You may also choose to defer drawing benefits until you are older.  The level of benefits increases substantially if you wait until “full retirement age,” and the starting income level increases further if you continue to defer taking the benefits beyond the full retirement age – up to age 70.  Once you start taking the benefits, the payment amount is indexed to inflation.

Your full retirement age depends upon your birth year, as shown in the table below[2].

Year of Birth Full Retirement Age
1937 and prior 65 years
1938 65 years and 2 months
1939 65 years and 4 months
1940 65 years and 6 months
1941 65 years and 8 months
1942 65 years and 10 months
1943-1954 66 years
1955 66 years and 2 months
1956 66 years and 4 months
1957 66 years and 6 months
1958 66 years and 8 months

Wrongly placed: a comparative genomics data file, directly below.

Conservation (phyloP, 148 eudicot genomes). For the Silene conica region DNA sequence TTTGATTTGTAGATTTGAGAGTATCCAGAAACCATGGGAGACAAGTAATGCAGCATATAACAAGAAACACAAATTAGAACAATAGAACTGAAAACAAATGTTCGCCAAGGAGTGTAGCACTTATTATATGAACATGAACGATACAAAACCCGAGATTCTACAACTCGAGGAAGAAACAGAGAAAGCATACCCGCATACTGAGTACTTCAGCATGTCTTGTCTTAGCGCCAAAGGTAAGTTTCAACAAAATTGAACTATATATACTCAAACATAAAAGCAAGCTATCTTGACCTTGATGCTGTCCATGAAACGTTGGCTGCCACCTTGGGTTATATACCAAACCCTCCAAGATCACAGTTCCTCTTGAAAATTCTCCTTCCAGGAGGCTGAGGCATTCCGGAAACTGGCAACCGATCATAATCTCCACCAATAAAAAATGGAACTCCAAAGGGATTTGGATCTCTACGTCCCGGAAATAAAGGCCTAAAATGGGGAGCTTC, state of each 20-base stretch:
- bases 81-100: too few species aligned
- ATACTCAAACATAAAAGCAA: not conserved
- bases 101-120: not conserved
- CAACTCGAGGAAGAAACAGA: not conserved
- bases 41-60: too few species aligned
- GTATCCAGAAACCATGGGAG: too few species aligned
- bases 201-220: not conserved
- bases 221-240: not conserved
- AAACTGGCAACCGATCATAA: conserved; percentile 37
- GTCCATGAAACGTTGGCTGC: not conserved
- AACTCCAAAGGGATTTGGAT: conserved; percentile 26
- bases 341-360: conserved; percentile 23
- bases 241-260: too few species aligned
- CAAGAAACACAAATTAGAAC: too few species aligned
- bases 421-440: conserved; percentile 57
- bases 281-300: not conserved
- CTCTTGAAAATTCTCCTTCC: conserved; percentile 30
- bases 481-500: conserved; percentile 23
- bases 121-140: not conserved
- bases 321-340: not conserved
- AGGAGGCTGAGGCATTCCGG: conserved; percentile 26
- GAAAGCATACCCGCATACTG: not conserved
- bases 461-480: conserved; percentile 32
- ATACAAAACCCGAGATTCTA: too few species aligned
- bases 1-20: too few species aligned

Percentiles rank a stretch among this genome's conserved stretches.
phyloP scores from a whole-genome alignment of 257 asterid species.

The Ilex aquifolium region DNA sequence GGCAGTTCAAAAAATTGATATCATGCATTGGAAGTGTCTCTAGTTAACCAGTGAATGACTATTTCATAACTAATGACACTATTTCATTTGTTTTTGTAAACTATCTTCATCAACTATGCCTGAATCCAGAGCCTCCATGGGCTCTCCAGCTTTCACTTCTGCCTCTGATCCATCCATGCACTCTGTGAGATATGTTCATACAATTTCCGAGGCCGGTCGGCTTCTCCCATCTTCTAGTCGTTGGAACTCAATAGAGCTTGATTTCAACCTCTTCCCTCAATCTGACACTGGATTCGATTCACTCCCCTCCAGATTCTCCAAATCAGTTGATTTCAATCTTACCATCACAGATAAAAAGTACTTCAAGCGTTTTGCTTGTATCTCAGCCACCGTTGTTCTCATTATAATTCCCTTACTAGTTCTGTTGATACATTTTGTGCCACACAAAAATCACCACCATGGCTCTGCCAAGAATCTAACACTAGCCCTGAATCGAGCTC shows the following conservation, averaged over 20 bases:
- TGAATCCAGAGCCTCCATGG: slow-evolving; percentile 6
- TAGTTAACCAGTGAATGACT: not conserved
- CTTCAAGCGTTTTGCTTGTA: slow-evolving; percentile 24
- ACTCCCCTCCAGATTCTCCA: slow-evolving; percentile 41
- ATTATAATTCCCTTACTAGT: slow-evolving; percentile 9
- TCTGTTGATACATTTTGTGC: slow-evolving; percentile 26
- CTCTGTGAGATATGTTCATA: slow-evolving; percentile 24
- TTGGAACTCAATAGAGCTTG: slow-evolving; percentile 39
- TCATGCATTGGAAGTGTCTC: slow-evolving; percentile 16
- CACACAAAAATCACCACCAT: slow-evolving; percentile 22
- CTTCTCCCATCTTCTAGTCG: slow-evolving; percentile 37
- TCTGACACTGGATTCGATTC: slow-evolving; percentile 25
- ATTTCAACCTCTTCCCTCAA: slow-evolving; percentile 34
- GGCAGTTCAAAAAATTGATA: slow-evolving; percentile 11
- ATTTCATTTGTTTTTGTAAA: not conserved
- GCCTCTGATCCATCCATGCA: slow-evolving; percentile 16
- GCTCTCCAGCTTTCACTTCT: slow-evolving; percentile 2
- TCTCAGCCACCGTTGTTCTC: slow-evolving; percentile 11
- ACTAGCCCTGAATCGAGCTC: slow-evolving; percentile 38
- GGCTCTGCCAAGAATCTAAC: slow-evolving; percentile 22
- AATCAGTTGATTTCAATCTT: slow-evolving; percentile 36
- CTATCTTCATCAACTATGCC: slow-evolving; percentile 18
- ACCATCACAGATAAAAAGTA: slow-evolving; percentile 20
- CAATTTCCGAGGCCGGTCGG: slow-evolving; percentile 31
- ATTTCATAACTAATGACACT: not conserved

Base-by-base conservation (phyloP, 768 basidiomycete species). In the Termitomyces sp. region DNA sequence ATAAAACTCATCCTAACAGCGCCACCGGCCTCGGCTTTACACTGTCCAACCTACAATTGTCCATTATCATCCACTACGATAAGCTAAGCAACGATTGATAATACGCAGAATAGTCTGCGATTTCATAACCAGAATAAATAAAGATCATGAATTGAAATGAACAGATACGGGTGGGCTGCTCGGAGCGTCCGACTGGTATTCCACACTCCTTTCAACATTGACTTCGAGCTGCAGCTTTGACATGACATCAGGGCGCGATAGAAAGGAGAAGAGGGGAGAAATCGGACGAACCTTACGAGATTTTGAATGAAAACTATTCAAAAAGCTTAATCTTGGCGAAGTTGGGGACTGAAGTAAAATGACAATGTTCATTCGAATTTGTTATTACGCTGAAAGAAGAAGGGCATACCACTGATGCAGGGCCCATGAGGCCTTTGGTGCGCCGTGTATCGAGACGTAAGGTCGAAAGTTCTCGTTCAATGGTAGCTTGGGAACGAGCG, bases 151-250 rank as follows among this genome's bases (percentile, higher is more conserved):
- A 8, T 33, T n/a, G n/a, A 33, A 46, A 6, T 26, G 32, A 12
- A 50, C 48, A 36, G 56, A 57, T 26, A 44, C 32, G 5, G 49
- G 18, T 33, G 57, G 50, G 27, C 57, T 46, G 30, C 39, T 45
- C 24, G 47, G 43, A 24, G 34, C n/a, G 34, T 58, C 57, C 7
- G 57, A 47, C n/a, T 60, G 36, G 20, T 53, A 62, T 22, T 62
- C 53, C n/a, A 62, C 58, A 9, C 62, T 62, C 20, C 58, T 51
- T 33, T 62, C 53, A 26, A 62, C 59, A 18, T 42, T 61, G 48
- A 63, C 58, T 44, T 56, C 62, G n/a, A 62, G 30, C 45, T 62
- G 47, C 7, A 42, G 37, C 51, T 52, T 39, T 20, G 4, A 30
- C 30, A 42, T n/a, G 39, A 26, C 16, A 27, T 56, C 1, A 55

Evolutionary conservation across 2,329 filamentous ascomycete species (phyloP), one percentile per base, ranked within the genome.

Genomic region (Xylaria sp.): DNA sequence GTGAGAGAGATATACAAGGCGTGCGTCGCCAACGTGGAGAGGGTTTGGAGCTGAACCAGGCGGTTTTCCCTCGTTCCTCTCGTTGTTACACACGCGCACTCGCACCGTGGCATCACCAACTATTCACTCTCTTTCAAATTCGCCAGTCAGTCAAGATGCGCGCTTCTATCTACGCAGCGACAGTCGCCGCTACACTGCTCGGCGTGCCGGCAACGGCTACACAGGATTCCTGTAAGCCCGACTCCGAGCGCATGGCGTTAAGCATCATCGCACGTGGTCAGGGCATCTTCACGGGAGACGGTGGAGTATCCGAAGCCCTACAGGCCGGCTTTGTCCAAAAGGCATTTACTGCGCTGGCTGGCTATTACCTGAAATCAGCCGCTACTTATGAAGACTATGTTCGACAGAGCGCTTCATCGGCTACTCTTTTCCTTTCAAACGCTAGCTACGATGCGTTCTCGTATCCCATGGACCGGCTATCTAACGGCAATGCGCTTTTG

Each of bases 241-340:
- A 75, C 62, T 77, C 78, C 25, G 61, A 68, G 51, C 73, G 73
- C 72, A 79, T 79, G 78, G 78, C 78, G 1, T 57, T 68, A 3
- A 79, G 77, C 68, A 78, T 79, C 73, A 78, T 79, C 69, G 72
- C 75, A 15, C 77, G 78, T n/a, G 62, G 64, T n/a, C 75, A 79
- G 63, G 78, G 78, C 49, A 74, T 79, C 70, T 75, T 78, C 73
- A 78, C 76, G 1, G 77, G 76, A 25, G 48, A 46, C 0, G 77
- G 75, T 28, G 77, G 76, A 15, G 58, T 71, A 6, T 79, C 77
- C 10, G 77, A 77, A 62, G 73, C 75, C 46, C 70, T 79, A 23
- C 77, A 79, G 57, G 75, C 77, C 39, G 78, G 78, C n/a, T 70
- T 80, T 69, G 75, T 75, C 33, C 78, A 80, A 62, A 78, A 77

1959 66 years and 10 months
1960 and later 67 years

There are no income limitations on your Social Security benefits once you have reached the full retirement age.  But, if you begin taking Social Security benefits before reaching full retirement age and you continue to work, your Social Security benefits may be reduced significantly.  In 2015, employees below the full retirement age who have earnings greater than $15,720 will have their Social Security benefits reduced by $1 for each $2 earned above the $15,720 limit (with some adjustments during the year that full retirement age is reached)[3].

Fortunately, “non-work” sources of income do NOT count as earnings.  “Non-work” sources of income include inheritance payments, pensions, income from investments, IRA distributions, and payments of interest.